Second, in order to continue making progress toward achievement of the MDGs, concrete measures should be taken, which include: establishing a more effective and job-rich growth model; building and strengthening social protection floors, in line with national circumstances; supporting small and medium enterprises – from where the majority of workers in the region derive their livelihoods; creating and promoting decent employment opportunities for youth; equipping the workforce, particularly young people, with the skills required by labour markets; working towards more inclusive and fairer labour markets which uphold international labour standards and rights at work; and finally promoting greener growth and green jobs, consistent with maintaining economic and social sustainability
In addition the aforementioned, several other actions were also recommended at the Regional Preparatory Meeting for Asia and the Pacific
For example, in order to develop both national, regional and international institutional capacity and develop job markets, the meeting recommended encouraging relevant global and regional institutions to support making decent work and full employment an important goal of internationally and regionally coordinated macroeconomic policies; exploring a more inclusive, job-rich growth model to create a virtuous cycle of growth and improvement in wages and living standards; strengthening labour institutions to ensure more inclusive and fairer labour markets which uphold international labour standards and rights at work; and strengthen regional cooperation, including through North-South, South-South, and Triangular cooperation and a regional knowledge network to best utilize the region’s rich experiences, good practices and lessons learned, and social capital.
Similarly the meeting recommended supporting small- and medium-sized enterprises – the vast majority of companies in the region – as drivers of job creation through an enabling environment that promotes an entrepreneurial culture, strengthens business development services and facilitates access to credit, and also strengthening employment-intensive investment, where necessary, for example through public employment guarantee schemes that are consistent with the creation of decent work. Also the value of promoting green growth and green jobs, as a means to achieve sustained, inclusive and equitable growth and sustainable development was recognized.
In order to strengthen job security and social-safety nets, and to promote equity and prevent labour abuse the meeting recommended designing policy packages, based on the ILO’s Global Jobs Pact, to promote an equitable jobs-rich strategy; promoting collective bargaining and the development of minimum wage systems based on ILO standards; building and strengthening comprehensive social protection systems, social protection floors, targeted in particular at the most vulnerable and poorest, based on national circumstances.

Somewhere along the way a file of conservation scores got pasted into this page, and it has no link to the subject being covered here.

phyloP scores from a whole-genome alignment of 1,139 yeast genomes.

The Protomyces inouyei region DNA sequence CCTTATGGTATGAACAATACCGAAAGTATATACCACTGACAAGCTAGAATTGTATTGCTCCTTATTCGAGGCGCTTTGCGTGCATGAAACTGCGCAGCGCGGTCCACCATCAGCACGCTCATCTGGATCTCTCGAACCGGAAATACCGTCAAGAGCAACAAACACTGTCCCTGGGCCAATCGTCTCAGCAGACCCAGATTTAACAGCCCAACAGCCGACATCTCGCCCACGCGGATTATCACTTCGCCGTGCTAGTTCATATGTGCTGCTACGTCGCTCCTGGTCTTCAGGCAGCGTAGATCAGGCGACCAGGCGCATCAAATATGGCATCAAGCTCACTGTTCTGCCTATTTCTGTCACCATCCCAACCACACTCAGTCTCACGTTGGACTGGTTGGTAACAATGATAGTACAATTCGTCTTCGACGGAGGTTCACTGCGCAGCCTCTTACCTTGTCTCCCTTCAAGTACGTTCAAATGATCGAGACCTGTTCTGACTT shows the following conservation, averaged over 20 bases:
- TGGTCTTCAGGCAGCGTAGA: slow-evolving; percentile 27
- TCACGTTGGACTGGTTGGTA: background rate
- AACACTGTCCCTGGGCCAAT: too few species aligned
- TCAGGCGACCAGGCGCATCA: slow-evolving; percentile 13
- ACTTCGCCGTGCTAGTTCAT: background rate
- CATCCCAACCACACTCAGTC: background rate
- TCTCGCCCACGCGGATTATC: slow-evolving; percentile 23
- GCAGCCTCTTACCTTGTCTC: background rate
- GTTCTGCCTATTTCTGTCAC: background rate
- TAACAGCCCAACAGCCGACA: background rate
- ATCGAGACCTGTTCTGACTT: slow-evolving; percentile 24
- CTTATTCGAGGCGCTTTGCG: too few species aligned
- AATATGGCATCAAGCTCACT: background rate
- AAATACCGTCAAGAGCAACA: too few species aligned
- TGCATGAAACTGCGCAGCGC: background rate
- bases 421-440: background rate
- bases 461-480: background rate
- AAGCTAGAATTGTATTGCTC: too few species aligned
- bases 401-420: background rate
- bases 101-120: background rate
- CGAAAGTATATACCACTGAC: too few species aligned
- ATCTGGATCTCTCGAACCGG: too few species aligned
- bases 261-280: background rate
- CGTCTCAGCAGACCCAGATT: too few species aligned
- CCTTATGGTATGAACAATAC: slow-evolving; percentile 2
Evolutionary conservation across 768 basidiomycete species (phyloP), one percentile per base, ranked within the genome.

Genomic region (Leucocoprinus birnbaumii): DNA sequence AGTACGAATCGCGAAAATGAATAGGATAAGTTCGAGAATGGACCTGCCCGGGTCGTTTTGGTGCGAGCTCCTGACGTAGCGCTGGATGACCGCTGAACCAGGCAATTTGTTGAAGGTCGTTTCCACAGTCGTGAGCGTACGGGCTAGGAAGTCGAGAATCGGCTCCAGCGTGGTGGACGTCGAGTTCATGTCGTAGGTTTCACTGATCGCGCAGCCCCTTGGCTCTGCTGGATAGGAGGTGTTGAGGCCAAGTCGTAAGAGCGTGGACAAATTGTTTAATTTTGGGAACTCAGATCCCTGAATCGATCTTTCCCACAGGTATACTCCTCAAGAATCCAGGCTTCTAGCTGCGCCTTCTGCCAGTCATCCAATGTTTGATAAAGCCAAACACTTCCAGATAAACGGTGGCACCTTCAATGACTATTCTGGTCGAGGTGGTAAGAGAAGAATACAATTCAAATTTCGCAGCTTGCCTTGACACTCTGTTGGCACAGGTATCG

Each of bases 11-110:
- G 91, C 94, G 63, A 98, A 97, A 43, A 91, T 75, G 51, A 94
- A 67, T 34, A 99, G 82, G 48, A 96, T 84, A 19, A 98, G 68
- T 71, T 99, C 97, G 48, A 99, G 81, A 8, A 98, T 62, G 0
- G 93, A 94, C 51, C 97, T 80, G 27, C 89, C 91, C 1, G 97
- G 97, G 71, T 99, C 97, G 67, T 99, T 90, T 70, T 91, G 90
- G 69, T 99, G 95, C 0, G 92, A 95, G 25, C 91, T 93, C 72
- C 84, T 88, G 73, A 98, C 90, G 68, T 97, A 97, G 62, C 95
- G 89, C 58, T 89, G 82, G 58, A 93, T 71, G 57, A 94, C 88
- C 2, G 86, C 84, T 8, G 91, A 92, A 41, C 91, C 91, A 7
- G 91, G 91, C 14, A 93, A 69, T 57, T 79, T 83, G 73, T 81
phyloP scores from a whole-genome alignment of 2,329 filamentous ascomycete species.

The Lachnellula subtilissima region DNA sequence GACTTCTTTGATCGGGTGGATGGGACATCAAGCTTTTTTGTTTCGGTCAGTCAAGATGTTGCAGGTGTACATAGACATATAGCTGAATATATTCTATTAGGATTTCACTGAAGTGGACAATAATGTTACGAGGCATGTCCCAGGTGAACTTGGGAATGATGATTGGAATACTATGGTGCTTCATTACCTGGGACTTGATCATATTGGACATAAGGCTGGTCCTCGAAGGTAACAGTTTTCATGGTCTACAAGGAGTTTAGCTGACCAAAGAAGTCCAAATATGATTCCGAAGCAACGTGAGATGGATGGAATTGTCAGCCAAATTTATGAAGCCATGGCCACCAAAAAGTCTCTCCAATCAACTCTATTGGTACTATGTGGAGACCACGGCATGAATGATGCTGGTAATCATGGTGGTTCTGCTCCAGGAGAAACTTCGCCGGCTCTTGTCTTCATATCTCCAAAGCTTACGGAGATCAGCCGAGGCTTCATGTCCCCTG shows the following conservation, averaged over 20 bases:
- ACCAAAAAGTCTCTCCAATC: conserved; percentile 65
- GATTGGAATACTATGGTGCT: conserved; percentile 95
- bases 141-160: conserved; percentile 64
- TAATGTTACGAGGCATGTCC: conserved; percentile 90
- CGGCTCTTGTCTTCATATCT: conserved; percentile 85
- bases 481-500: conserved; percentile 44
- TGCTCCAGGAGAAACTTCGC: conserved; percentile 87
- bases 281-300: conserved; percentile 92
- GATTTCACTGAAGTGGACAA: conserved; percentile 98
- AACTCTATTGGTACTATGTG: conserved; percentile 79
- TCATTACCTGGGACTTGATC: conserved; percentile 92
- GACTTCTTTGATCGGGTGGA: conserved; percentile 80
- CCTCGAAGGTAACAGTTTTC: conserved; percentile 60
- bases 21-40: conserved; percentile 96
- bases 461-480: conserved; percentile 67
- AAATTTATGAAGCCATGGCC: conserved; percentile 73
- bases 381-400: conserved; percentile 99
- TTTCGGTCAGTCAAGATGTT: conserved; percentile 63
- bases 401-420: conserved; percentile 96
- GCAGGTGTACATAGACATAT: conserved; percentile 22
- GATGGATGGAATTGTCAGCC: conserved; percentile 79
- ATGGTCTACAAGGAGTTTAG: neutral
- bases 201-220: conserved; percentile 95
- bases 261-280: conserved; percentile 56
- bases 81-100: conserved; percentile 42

Special consideration was also given at the meeting to groups such as youth and women, which were both recognized as being particularly vulnerable to low employment and labor market instability. In this regard, the meeting recommended creating and promoting decent job opportunities for youth, in particular in dynamic sectors such as green jobs, E-commerce, and undeveloped agriculture sectors; working to reduce gender barriers and promote women’s participation in labour markets; devising innovative measures, such as mandatory vocational training as a condition for graduation, or youth targeting in order to make the “school-to-work” transition easier; equipping the workforce, particularly young people, with the particular skills required by the labour markets, including life skills; promoting productive capacity, which includes investing in people throughout their life-cycle, and developing comprehensive human resources development policies and strategies that effectively address existing mismatches between supply and demand, and identify future needs; and finally promoting social dialogue among national governments, employers’ and workers’ organizations, youth and women’s organizations, and other civil society stakeholders to effectively tackle persistently high unemployment.
There is a need for more integrated and coherent policies and strategies for increasing productive capacities and for realizing full employment. It is important to invest in physical and social infrastructures, institutional capacities, as well as in human resources. Healthy, educated, skilled, productive and flexible workforces are the foundations for achieving sustained growth and socio-economic development as well as for enhancing human security.
These are the outcomes of the Asia and the Pacific Regional Preparatory Meeting for the Annual Ministerial Review of ECOSOC. I am confident that these tangible results will be a useful contribution Annual Ministerial Review and to the effort of ECOSOC to ‘promote productive capacity, employment and decent work to eradicate poverty in the context of inclusive, sustainable and equitable economic growth at all levels for achieving the MDGs.’